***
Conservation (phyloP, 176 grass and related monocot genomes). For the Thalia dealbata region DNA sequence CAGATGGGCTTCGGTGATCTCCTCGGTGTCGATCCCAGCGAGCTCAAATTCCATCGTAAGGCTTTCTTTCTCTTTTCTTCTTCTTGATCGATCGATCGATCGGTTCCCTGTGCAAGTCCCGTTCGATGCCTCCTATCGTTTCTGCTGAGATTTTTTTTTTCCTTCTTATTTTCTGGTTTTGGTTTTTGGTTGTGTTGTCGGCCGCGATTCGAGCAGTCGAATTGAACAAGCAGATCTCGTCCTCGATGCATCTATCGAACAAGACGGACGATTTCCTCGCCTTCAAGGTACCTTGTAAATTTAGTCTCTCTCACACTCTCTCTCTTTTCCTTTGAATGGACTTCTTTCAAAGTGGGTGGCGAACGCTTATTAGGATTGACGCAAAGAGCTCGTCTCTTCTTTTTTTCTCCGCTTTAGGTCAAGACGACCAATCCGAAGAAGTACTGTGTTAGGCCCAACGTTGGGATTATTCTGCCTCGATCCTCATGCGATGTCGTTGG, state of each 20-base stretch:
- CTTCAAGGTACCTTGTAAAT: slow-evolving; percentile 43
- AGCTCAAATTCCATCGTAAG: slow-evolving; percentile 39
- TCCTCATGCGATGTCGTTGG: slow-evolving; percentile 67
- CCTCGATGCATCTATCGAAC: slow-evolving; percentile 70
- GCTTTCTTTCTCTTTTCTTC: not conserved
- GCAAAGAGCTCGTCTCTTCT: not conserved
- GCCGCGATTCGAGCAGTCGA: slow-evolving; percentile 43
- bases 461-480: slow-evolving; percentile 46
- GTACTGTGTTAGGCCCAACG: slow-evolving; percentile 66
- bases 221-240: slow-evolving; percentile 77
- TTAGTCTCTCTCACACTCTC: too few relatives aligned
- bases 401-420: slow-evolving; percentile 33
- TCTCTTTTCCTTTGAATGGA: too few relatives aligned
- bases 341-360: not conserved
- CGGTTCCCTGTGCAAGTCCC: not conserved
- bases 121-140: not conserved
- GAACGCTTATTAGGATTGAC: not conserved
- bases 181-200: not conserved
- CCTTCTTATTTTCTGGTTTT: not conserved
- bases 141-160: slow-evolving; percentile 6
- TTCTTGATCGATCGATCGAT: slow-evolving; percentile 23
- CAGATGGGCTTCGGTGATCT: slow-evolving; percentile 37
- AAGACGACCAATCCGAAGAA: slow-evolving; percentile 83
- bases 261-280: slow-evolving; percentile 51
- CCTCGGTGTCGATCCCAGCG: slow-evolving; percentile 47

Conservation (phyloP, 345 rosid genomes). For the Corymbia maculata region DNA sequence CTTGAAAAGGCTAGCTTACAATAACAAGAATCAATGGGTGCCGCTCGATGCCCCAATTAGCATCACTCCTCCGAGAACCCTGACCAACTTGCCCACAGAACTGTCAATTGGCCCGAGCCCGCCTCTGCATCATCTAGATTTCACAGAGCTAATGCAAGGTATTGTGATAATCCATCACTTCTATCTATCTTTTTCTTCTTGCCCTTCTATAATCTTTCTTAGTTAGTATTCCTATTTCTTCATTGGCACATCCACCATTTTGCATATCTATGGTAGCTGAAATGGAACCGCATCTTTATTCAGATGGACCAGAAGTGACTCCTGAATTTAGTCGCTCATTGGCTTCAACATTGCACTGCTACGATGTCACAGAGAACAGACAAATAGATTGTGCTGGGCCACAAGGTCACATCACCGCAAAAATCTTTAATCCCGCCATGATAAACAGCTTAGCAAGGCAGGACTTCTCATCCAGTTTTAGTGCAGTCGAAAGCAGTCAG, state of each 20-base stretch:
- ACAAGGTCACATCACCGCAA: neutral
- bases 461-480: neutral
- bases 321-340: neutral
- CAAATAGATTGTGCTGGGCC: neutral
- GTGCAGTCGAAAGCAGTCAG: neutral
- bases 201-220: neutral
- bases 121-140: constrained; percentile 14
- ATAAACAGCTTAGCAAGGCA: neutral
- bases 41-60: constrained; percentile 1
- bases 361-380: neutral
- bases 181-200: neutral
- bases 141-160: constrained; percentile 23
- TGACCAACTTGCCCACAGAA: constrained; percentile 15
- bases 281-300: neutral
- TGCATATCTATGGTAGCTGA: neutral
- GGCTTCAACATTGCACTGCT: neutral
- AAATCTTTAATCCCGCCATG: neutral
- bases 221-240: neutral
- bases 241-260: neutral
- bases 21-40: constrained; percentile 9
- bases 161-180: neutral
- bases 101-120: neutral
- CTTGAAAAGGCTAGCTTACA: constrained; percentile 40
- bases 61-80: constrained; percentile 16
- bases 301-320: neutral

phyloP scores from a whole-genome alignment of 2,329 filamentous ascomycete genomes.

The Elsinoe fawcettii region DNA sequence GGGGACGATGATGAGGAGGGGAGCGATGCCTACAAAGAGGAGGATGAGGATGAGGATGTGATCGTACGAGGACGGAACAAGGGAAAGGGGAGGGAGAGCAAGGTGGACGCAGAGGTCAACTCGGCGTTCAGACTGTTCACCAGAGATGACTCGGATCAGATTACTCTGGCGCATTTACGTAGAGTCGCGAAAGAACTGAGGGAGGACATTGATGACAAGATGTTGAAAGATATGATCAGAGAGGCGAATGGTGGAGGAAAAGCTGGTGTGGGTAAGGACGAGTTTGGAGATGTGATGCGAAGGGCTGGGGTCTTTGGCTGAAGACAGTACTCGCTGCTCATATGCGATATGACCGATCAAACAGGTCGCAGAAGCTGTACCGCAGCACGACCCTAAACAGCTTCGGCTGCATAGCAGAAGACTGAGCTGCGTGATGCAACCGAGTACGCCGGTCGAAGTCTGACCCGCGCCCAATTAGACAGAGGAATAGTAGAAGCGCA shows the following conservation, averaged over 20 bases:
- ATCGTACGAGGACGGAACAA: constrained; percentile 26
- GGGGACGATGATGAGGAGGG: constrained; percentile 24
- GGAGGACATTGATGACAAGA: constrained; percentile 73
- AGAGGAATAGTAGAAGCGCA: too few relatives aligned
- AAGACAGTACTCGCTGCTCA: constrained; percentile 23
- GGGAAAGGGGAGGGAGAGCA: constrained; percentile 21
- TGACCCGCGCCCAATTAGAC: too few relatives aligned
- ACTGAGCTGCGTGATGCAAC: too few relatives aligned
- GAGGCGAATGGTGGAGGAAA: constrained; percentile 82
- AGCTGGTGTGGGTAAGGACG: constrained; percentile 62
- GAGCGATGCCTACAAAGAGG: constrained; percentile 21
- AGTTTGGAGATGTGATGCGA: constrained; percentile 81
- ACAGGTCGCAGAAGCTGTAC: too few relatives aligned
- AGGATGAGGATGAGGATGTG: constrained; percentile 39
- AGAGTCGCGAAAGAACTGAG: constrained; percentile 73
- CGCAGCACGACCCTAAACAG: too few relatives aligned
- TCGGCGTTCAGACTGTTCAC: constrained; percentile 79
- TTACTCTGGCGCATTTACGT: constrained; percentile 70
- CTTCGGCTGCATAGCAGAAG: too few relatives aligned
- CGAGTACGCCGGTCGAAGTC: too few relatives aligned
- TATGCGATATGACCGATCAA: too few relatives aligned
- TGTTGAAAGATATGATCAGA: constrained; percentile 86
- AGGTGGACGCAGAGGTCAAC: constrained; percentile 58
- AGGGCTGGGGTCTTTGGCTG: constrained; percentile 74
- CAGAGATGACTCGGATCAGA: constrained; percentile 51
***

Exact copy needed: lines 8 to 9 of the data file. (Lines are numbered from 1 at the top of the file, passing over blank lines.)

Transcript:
- GCCGCGATTCGAGCAGTCGA: slow-evolving; percentile 43
- bases 461-480: slow-evolving; percentile 46